walkitout (walkitout) wrote,

_Blind Descent_, James Tabor

Subtitled: The Quest to Discover the Deepest Place on Earth

First, a quibble. As near as I can tell, the book is about a competition to explore the deepest cave, which is defined in terms of the cave, rather than with respect to sea level. From one perspective, this is the opposite of mountaineering definitions, in that Everest is the tallest not because of its height from base to summit, but because of the height of its summit with respect to sea level. From another perspective, however, it shares with the mountaineering definition a sort of dodge from what someone unfamiliar with the field might expect: the tallest mountain isn't as tall as other mountains and similarly, the deepest place on Earth is above sea level.

Second, there were points in the book where I just could not get past confusion in the text. The most notable example of this is the description of one of the Bill Stone expeditions where they were digging around in a new sinkhole and simultaneously exploring related caves in the area. Upstream and downstream got reversed at least once. (I apologize for the lack of page numbers; I read a borrowed copy and returned it before writing the review.)

Third, and most important, I felt like some of the breathless "last frontier" stuff was utter crap. I'm sure that at least some of the cavers involved buy into this, but it is abundantly clear that most of this community isn't going to go take up some other hobby just because The Big One has been bagged. Also, there are so many other areas left to investigate that it's more than a little silly. Like, the _actual_ deepest places on Earth, which will surely be way, way, way below sea level.

Tabor treats the competition to identify the "deepest" cave (greatest vertical difference between top and bottom) as a race between an American team led by Bill Stone, exploring a variety of Mexican Supercaves, notably Cheve, and some Ukrainians led by Alexander Klimchouk, exploring caves on the Arabika Massif. The strategy in both cases was similar: find a tall bit of limestone and look for a cave that starts near the top and goes all the way to the bottom. Both did dye experiments (among other things) to justify further exploration of caves that previous explorers had dismissed.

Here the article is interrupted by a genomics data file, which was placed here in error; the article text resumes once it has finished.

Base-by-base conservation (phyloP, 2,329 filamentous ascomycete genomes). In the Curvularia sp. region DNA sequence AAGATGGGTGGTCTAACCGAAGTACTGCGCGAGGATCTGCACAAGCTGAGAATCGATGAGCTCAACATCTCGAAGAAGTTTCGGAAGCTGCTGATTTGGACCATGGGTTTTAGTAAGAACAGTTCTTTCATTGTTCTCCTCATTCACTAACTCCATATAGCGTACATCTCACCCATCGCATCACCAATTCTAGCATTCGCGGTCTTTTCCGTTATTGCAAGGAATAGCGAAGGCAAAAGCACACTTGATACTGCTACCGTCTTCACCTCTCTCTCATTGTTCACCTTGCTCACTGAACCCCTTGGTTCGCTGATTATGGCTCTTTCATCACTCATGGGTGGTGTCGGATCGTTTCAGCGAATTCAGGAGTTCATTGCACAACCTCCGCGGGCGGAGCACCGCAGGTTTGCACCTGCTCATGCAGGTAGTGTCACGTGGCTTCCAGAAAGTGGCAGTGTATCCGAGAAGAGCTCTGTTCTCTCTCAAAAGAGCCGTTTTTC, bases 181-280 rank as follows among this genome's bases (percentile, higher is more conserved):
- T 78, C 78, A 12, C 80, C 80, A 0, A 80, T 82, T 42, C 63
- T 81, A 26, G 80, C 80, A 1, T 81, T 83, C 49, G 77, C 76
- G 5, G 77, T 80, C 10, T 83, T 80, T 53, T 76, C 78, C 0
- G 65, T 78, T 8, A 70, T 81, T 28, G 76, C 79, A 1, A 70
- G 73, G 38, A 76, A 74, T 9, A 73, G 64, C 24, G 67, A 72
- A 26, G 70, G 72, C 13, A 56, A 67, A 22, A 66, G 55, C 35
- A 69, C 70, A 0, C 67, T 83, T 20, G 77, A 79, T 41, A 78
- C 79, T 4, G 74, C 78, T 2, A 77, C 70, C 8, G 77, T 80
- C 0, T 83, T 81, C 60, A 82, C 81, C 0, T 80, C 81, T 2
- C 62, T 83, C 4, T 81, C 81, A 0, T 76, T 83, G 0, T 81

Tabor provides some biographical detail on Stone, Klimchouk, and a variety of other cavers and divers. He spends a lot of time on the rebreather technology developed by Stone. There's some mildly juicy gossipy bits about people having sex in caves, some of which has some really moralistic overtones. Meh. I don't disagree with the moralizing for the most part.

While staying close to the story, Tabor does take the opportunity along the way to comment on the difference in leadership styles, expedition organization, and so forth. The topic lends itself to this well -- Tabor could have done a lot more, and it would be fairly easy to imagine a business or organizational psychology case study that compared and contrasted the two groups. The stylistic differences show up in every conceivable area (how the groups handled food, who led, number of accidents/fatalities, risks taken, percentage of women participants, and on and on and on). While it would be possible to chalk any one or a few of these differences up to random or arbitrary or unrelated causes, collectively they dovetail very nicely with the personalities of the principals as described by Tabor.

It's an interesting story, a quick read, and accessible on many levels. Not a waste of anyone's time.

Also, it's kind of fun to watch while Tabor kicks Outside magazine around (a tremendously worthy target).

ETA: Forgot to mention. The second fatality of the book was the scuba diver using the rebreather technology. A scuba diver with insulin dependent diabetes. I'm just not even sure where to start on that, but how about, who the hell let him in the _cave_ never mind doing half the diving exploration with the brand new technology? Followed up with some icing of am Ende diving with the rig the guy died using -- after lying about who was doing the diving because am Ende and Stone knew the sherpas would balk if they knew who was doing the diving. The list of Bad Decisions on Stone expeditions is basically endless.
Tags: book review, non-fiction

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